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Posts Tagged ‘Marie Claire’

Cosmopolitan EIC: We ‘Cannot Win’ the Photoshop Game

Adweek has posted video from its recent event “A Candid Conversation With Five Women Leaders of Advertising and Media.” Among the clips is this fascinating snippet from Cosmopolitan EIC Joanna Coles.

Coles recalls that when she was at Marie Claire, no one believed her when the magazine ran a cover and photo spread of Jessica Simpson with no make-up or retouching. “They accused us of lying,” she said. “The one time we did it [no retouching], no one believed us.”

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Freelancing 101 Online Boot Camp

Freelancing 101Starting April 28, this online event will show you the best way to start your freelancing career, from the first steps of self-advertising and marketing, to building your schedule and managing clients. By the end of this online boot camp you will have a plan for making a profitable career as a freelancer, and the skill set to devote yourself to it. Register now! 

Marie Claire Launches Popup Magazine

Say hello to Branché, a new magazine from another magazine — Marie Claire. Branché is a popup title in that it will only be distributed here in the city, and only from today through next Tuesday.

The 42 page magazine features 22 pages of editorial aimed at young, hip New York women. Old, uncool New Jersey women will not be allowed to own a copy Branché. We kid!

Branché’s is NYC centric though — beyond only being available here, inside the title readers will find items on The Smile’s executive chef Melia Marden and the Council of Fashion Designers of America Johanna Stout.

If you don’t get your hands on Branché’s debut issue, don’t worry. Another edition is already being planned for the fall.

Transgender Advocate Janet Mock on What She Learned at People.com

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After writer and former People.com editor Janet Mock came out as transgender woman in a 2011 Marie Claire article, she made it her mission to raise awareness about the social injustices experienced by the trans community and to give young trans women an outlet via social media to share their personal stories.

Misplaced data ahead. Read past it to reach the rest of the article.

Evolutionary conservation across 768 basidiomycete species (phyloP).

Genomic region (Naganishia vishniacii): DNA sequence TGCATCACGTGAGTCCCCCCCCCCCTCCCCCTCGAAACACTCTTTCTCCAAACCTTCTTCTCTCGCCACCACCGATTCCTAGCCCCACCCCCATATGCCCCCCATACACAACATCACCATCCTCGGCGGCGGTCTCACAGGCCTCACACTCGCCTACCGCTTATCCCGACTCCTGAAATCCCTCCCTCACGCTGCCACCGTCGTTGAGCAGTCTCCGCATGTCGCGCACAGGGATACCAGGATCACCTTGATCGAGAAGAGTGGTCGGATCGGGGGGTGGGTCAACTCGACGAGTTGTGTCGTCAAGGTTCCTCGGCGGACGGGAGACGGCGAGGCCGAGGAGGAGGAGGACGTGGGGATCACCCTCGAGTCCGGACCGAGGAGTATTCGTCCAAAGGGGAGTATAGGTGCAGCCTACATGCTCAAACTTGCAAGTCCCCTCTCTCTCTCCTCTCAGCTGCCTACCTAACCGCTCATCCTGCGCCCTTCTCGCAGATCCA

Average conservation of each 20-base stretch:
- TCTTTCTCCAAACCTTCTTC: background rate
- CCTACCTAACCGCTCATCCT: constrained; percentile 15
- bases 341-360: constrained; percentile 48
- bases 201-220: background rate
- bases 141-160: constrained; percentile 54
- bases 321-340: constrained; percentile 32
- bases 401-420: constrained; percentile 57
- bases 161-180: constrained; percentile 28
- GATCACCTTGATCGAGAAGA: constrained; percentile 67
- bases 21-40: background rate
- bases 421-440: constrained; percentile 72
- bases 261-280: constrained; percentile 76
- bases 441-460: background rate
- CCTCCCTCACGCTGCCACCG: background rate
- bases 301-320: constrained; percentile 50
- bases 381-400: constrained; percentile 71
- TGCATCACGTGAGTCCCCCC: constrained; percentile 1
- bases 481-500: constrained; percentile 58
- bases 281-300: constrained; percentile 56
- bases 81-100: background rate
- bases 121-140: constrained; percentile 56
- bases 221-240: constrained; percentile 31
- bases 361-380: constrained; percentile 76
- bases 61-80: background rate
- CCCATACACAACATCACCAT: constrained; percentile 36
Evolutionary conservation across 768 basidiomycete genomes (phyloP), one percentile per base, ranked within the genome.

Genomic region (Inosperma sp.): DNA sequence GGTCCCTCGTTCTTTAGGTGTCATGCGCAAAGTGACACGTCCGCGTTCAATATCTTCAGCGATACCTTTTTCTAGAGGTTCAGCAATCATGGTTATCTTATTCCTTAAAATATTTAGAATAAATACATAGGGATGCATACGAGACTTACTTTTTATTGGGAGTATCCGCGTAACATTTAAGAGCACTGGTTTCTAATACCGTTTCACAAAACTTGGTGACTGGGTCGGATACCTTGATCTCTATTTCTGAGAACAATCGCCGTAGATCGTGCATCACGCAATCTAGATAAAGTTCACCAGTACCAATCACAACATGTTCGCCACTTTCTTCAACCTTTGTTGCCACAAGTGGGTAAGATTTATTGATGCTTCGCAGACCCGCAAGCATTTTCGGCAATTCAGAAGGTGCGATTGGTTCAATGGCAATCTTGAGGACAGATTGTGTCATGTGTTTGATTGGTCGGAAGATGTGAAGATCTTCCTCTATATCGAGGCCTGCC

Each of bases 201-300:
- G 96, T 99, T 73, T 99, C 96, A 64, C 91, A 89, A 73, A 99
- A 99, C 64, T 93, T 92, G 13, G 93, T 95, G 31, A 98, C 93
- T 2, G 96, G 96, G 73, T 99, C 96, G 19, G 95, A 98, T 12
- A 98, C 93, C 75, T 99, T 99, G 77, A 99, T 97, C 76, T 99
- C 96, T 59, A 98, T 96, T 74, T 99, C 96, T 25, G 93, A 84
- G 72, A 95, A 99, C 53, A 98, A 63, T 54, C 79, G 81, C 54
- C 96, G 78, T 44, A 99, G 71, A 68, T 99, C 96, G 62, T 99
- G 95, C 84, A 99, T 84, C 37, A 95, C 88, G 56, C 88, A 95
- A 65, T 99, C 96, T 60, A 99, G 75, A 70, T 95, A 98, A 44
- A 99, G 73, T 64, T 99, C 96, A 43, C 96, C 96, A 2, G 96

Mock, whose memoir Redefining Realness was released this month, recently spoke to Mediabistro and discussed what she learned during her early days in digital media:

People.com was a stepchild of People magazine, which was the juggernaut. They were creating… the mold and creating what social media is and communicating [immediacy] to readers… And so that’s how my career was. It was sitting in a cubicle. I wasn’t a features editor. I didn’t write long-form pieces that I thought I would be writing. I was writing smaller blurbs, learning to sharpen language, and communicate what readers actually wanted and how to entice them to click on things without sensationalizing.

To hear more from Mock, including her take on the Piers Morgan controversy, read: So What Do You Do, Janet Mock, Writer,Transgender Advocate And Author?

Editors Talk Booking Celebrities

magazinesEvery fashion magazine editor wants the biggest, hottest celebrity for their cover, which can make booking the stars quite difficult. These are famous people, after all. Their lives are more important than anyone else’s!

At The Daily Front Row, a few of the editors responsible for lining up the actors, musicians and more, discussed their jobs. Below are some highlights.

Jill Demling, entertainment editor, Vogue, on the biggest misconception about her job:

That my job is easy because I work at Vogue. Cover stars have so much to juggle that this turns into a matter of balancing schedules more than anything else.

Marni Golden, entertainment director, Allure, on biggest booking:

Jay-Z for Best Life. It was not an obvious fit, so I was proud when it came together. He sent me a bottle of champagne as a thank you!

Tracy Shaffer, entertainment director, Marie Claire, on her dream booking:

The holy grail is Emma Stone — she’s incredibly cool, talented, gorgeous, and so approachable.

Anne Fulenwider Discusses Marie Claire

Anne Fulenwider, the editor-in-chief of Marie Claire, spoke with The New Potato (yeah, we don’t know either) about the magazine and the industry in general, and it’s well worth a read. Below are just a few highlights from the interview.

On what makes good editorial content:

Delicious, inspiring, relevant, and necessary. One piece of content doesn’t have to be all four, but should be at least two of those, and always relevant to your particular reader’s life.

On how the magazine world has changed since she first started:

We didn’t have email or cell phones when I first started in publishing. At my first job, The Paris Review, faxes came in on one long strip of roller paper that I was in charge of trimming, and I literally typed my boss George Plimpton’s letters on a typewriter.

On her influence on Marie Claire: